SAIMC


Telemetry from the cave to the modern world

June 2024 SAIMC

The early days

I grew up in an era when young men were called up for the army, and I did my time on the border. Upon my return, my father asked me if I wanted to study, and my answer was a short 'no', as I felt I needed to do something constructive. I worked in various jobs, including at a feed mill, as a pump rep, and at a chicken abattoir. That was when I realised that without qualifications, I would stay at the bottom. So I started out my career in the instrumentation field as an ‘oupa’ apprentice at the ripe old age of 28 and decided to study further. What a journey it has been, ranging from Sasol to Somchem to Caltex/Chevron, and even a spell in Kazakhstan.

Still a place for simple systems

The field of instrumentation has changed dramatically from the early years to the present. Single loop pneumatics changed to 4-20 mA, while PLCs and DCSs have become a key component of most plants. However, there is still place for pneumatic local control loops in remote areas of a plant due to lack of infrastructure, and they are still used.

Remote areas in a plant do not have the cabling for telemetry, and it is too expensive to install for a few local field loops only. However, instrument air is usually available, and a local or field pneumatic controller and loop does the trick. This is relevant because of the challenges still faced by manufacturing plants and mines at remote sites in Africa. They need something basic and simple and cheap, and the pneumatic local or field loop is cheap. On the other hand, instrument air is very costly to produce for the following reasons:

• Driers (desiccants) are required to dry the air to a specified dryness (dew point), otherwise the pneumatic instrument internals will rust.

• Air has to be filtered properly, otherwise dust particles and wet instrument air form a cement-like goo and block air orifices, rendering them useless.

• Water vapour will drop out if the dew point drops below a certain value, and the water collecting at low points will freeze in sub-zero temperatures, constricting air flow. When I was in in Kazakhstan the design temperature range was -40 to 40°C.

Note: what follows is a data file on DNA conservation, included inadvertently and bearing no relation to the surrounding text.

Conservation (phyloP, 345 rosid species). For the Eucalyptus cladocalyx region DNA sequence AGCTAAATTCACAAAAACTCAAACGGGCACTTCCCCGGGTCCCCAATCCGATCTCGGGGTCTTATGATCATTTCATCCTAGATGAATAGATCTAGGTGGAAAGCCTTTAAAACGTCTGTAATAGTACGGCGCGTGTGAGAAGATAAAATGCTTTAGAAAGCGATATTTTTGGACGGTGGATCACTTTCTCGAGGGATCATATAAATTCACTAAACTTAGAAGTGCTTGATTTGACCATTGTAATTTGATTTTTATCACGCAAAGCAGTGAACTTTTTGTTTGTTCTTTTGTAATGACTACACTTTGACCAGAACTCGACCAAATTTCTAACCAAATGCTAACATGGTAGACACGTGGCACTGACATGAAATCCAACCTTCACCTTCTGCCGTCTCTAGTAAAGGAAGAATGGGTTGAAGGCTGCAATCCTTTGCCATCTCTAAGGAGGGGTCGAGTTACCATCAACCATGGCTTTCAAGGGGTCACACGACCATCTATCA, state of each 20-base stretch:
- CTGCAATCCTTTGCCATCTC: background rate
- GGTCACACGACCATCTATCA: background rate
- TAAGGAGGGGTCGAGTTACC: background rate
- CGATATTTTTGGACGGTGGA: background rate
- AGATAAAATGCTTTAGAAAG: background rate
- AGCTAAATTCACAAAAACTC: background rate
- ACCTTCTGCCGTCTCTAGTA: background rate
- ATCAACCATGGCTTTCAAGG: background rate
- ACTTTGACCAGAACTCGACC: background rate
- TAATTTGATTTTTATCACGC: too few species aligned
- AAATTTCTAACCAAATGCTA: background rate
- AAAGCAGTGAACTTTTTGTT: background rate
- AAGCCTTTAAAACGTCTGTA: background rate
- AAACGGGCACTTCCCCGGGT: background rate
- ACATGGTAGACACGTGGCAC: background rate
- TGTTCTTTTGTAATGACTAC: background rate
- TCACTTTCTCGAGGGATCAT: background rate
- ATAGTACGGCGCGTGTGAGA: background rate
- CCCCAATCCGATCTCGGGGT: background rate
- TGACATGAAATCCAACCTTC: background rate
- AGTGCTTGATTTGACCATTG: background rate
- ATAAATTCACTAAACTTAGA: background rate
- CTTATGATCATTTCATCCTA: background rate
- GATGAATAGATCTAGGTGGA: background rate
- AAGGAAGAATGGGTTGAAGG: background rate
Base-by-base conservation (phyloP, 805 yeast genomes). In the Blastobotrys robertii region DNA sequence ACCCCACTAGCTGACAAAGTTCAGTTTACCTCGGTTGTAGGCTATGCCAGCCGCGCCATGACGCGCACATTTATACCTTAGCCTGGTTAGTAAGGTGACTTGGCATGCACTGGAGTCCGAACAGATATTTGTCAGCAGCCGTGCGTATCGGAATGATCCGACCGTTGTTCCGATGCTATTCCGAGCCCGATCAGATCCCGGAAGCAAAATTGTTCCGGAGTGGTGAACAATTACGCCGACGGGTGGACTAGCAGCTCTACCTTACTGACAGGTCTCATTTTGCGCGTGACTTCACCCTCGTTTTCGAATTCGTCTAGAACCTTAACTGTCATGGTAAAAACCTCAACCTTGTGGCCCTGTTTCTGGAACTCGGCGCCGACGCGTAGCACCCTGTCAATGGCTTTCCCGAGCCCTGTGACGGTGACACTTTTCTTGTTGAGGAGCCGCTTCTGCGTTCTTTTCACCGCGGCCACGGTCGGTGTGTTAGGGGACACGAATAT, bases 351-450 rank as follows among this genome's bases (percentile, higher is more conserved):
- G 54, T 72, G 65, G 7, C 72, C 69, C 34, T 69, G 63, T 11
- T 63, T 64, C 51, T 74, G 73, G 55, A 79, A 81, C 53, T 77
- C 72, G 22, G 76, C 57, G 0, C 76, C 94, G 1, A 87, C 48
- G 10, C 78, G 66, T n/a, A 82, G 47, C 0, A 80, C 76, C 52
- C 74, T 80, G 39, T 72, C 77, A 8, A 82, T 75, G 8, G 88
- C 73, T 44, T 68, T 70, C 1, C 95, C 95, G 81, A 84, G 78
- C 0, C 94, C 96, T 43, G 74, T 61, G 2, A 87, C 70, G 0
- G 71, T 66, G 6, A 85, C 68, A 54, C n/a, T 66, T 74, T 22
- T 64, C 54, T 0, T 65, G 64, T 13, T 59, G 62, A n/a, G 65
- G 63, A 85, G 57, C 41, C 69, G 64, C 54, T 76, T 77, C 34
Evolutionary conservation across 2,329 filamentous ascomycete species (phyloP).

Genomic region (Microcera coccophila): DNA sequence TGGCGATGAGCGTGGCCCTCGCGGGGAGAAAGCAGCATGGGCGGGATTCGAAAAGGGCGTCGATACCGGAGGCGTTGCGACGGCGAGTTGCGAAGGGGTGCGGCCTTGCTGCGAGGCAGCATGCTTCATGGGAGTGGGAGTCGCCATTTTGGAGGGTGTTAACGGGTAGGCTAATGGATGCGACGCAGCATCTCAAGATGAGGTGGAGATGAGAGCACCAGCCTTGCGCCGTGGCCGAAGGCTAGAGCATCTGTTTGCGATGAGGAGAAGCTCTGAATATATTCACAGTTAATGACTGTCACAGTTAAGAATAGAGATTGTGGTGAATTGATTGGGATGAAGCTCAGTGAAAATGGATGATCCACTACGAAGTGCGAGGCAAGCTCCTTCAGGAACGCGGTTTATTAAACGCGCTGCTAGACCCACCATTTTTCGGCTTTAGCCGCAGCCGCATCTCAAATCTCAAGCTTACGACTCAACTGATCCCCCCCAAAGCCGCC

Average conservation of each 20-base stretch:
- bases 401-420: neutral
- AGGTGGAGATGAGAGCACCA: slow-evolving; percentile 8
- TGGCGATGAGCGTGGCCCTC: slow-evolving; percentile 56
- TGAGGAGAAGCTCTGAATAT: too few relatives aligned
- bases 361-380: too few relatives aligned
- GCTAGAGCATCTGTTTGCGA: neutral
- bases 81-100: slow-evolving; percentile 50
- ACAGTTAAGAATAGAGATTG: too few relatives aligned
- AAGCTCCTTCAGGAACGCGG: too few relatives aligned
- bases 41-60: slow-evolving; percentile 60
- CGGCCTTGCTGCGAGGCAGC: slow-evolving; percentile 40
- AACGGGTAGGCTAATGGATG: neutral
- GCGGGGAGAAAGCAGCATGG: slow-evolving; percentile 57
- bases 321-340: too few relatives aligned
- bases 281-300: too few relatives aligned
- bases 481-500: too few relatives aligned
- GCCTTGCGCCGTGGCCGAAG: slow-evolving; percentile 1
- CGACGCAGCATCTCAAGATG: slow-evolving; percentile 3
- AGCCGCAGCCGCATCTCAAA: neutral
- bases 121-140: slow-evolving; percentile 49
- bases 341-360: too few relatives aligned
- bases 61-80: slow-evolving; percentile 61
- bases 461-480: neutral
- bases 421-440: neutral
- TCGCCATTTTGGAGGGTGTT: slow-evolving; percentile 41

Electronics in hazardous environments

With the transformation from pneumatic telemetry to 4-20 mA ‘wires’ telemetry, some important issues arose. Electronic signals to and from the field or plant in hazardous areas where explosive gases were present needed to be conditioned or limited in order to prevent an ignition source from causing an explosion. Luckily there were different systems, techniques and installations available to deal with this. They included intrinsic safety (exi), explosion proof/flame proof (exd), non-incendive (exe), non-sparking (exn) and purging (exp).

Even today pneumatic telemetry is still more suitable in the explosives and propellants industries because electronic telemetry to and from the field is an ignition source that can lead to fatal consequences.

To give an example, a modern plant that I worked on used intrinsically safe installation techniques on its instrument installations, but had a unique problem measuring the windings temperatures of a high voltage ammonia compressor electric motor. The motor had an explosion-proof enclosure. If there was a short in the windings, the high voltage could flash through via instrument wires to the control room and short or blow up the marshalling cabinets and control system. This arc back flash could also cause an explosion if hazardous gases were present, with the possibility of fatal incidents. To prevent any arc from flashing through, Foxboro Model 12 pneumatic temperature transmitters with capillaries were inserted into thermowells embedded in strategic positions in the windings. They transmitted the winding temperature via pneumatics and PVC tubing to a 20 to 100 kPa pressure to a 4-20 mA current transducer situated about three metres away. In this case, pneumatics prevented flash-through and a possible incident by acting as an isolator.